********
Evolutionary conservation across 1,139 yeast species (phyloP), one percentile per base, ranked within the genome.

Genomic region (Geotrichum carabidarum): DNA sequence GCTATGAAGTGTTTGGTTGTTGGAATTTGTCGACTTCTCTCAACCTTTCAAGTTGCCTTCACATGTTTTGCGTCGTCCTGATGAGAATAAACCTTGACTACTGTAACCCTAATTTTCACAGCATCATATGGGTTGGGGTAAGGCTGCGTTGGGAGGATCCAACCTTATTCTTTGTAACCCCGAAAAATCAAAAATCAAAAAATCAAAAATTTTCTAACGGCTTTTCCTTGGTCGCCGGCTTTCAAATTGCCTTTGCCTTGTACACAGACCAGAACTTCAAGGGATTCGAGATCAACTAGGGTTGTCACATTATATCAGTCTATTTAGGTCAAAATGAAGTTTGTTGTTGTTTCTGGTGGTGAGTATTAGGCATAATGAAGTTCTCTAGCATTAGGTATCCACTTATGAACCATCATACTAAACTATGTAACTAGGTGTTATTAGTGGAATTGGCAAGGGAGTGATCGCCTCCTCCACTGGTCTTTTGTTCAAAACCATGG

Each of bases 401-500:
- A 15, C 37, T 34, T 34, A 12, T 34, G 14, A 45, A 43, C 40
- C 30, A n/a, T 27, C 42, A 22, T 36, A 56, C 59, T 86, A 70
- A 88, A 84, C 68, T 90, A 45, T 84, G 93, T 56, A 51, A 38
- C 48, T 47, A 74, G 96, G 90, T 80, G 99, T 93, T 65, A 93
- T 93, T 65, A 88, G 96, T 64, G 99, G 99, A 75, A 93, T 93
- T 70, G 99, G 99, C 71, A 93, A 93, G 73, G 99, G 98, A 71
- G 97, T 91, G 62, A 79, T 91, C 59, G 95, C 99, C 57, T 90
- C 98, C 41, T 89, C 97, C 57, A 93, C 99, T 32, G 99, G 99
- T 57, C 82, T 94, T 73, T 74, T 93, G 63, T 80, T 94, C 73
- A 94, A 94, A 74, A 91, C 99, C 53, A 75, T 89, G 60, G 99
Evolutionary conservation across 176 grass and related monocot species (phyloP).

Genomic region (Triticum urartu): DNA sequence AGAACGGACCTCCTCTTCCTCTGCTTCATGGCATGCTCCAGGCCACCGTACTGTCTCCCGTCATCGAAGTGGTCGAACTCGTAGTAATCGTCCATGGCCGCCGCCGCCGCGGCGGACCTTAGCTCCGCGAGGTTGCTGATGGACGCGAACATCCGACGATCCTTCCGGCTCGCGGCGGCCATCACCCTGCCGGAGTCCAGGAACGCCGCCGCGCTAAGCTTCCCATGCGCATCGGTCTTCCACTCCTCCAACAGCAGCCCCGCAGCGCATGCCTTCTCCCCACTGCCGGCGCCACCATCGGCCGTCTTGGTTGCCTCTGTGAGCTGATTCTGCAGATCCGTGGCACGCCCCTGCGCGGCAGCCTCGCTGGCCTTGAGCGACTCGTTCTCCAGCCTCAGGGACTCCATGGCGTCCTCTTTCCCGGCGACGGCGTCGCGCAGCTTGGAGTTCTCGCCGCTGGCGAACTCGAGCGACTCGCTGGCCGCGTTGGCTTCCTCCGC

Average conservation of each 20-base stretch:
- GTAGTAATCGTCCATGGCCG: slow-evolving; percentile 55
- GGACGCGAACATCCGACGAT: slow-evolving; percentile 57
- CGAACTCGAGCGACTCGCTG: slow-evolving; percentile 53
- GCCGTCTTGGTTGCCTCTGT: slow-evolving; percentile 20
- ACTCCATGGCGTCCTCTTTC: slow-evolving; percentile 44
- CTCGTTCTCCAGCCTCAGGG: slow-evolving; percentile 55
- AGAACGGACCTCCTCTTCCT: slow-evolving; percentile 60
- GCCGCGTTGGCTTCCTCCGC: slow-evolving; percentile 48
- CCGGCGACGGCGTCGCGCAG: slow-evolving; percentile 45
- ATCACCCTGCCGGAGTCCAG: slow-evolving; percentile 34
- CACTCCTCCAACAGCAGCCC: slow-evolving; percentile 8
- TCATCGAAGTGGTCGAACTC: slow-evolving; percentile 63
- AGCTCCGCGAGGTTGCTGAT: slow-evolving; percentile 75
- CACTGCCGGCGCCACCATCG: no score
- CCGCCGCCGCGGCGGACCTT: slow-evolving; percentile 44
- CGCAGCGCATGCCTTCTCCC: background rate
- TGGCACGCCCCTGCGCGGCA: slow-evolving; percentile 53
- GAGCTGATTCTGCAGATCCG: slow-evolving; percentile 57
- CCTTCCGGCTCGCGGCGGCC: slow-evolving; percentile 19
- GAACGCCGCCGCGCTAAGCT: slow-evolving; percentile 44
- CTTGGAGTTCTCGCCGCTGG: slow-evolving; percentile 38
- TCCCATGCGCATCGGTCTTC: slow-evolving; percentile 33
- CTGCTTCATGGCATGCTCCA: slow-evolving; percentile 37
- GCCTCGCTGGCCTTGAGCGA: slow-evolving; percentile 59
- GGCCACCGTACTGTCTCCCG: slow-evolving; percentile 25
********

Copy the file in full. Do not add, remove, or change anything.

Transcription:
Evolutionary conservation across 1,139 yeast species (phyloP), one percentile per base, ranked within the genome.

Genomic region (Geotrichum carabidarum): DNA sequence GCTATGAAGTGTTTGGTTGTTGGAATTTGTCGACTTCTCTCAACCTTTCAAGTTGCCTTCACATGTTTTGCGTCGTCCTGATGAGAATAAACCTTGACTACTGTAACCCTAATTTTCACAGCATCATATGGGTTGGGGTAAGGCTGCGTTGGGAGGATCCAACCTTATTCTTTGTAACCCCGAAAAATCAAAAATCAAAAAATCAAAAATTTTCTAACGGCTTTTCCTTGGTCGCCGGCTTTCAAATTGCCTTTGCCTTGTACACAGACCAGAACTTCAAGGGATTCGAGATCAACTAGGGTTGTCACATTATATCAGTCTATTTAGGTCAAAATGAAGTTTGTTGTTGTTTCTGGTGGTGAGTATTAGGCATAATGAAGTTCTCTAGCATTAGGTATCCACTTATGAACCATCATACTAAACTATGTAACTAGGTGTTATTAGTGGAATTGGCAAGGGAGTGATCGCCTCCTCCACTGGTCTTTTGTTCAAAACCATGG

Each of bases 401-500:
- A 15, C 37, T 34, T 34, A 12, T 34, G 14, A 45, A 43, C 40
- C 30, A n/a, T 27, C 42, A 22, T 36, A 56, C 59, T 86, A 70
- A 88, A 84, C 68, T 90, A 45, T 84, G 93, T 56, A 51, A 38
- C 48, T 47, A 74, G 96, G 90, T 80, G 99, T 93, T 65, A 93
- T 93, T 65, A 88, G 96, T 64, G 99, G 99, A 75, A 93, T 93
- T 70, G 99, G 99, C 71, A 93, A 93, G 73, G 99, G 98, A 71
- G 97, T 91, G 62, A 79, T 91, C 59, G 95, C 99, C 57, T 90
- C 98, C 41, T 89, C 97, C 57, A 93, C 99, T 32, G 99, G 99
- T 57, C 82, T 94, T 73, T 74, T 93, G 63, T 80, T 94, C 73
- A 94, A 94, A 74, A 91, C 99, C 53, A 75, T 89, G 60, G 99
Evolutionary conservation across 176 grass and related monocot species (phyloP).

Genomic region (Triticum urartu): DNA sequence AGAACGGACCTCCTCTTCCTCTGCTTCATGGCATGCTCCAGGCCACCGTACTGTCTCCCGTCATCGAAGTGGTCGAACTCGTAGTAATCGTCCATGGCCGCCGCCGCCGCGGCGGACCTTAGCTCCGCGAGGTTGCTGATGGACGCGAACATCCGACGATCCTTCCGGCTCGCGGCGGCCATCACCCTGCCGGAGTCCAGGAACGCCGCCGCGCTAAGCTTCCCATGCGCATCGGTCTTCCACTCCTCCAACAGCAGCCCCGCAGCGCATGCCTTCTCCCCACTGCCGGCGCCACCATCGGCCGTCTTGGTTGCCTCTGTGAGCTGATTCTGCAGATCCGTGGCACGCCCCTGCGCGGCAGCCTCGCTGGCCTTGAGCGACTCGTTCTCCAGCCTCAGGGACTCCATGGCGTCCTCTTTCCCGGCGACGGCGTCGCGCAGCTTGGAGTTCTCGCCGCTGGCGAACTCGAGCGACTCGCTGGCCGCGTTGGCTTCCTCCGC

Average conservation of each 20-base stretch:
- GTAGTAATCGTCCATGGCCG: slow-evolving; percentile 55
- GGACGCGAACATCCGACGAT: slow-evolving; percentile 57
- CGAACTCGAGCGACTCGCTG: slow-evolving; percentile 53
- GCCGTCTTGGTTGCCTCTGT: slow-evolving; percentile 20
- ACTCCATGGCGTCCTCTTTC: slow-evolving; percentile 44
- CTCGTTCTCCAGCCTCAGGG: slow-evolving; percentile 55
- AGAACGGACCTCCTCTTCCT: slow-evolving; percentile 60
- GCCGCGTTGGCTTCCTCCGC: slow-evolving; percentile 48
- CCGGCGACGGCGTCGCGCAG: slow-evolving; percentile 45
- ATCACCCTGCCGGAGTCCAG: slow-evolving; percentile 34
- CACTCCTCCAACAGCAGCCC: slow-evolving; percentile 8
- TCATCGAAGTGGTCGAACTC: slow-evolving; percentile 63
- AGCTCCGCGAGGTTGCTGAT: slow-evolving; percentile 75
- CACTGCCGGCGCCACCATCG: no score
- CCGCCGCCGCGGCGGACCTT: slow-evolving; percentile 44
- CGCAGCGCATGCCTTCTCCC: background rate
- TGGCACGCCCCTGCGCGGCA: slow-evolving; percentile 53
- GAGCTGATTCTGCAGATCCG: slow-evolving; percentile 57
- CCTTCCGGCTCGCGGCGGCC: slow-evolving; percentile 19
- GAACGCCGCCGCGCTAAGCT: slow-evolving; percentile 44
- CTTGGAGTTCTCGCCGCTGG: slow-evolving; percentile 38
- TCCCATGCGCATCGGTCTTC: slow-evolving; percentile 33
- CTGCTTCATGGCATGCTCCA: slow-evolving; percentile 37
- GCCTCGCTGGCCTTGAGCGA: slow-evolving; percentile 59
- GGCCACCGTACTGTCTCCCG: slow-evolving; percentile 25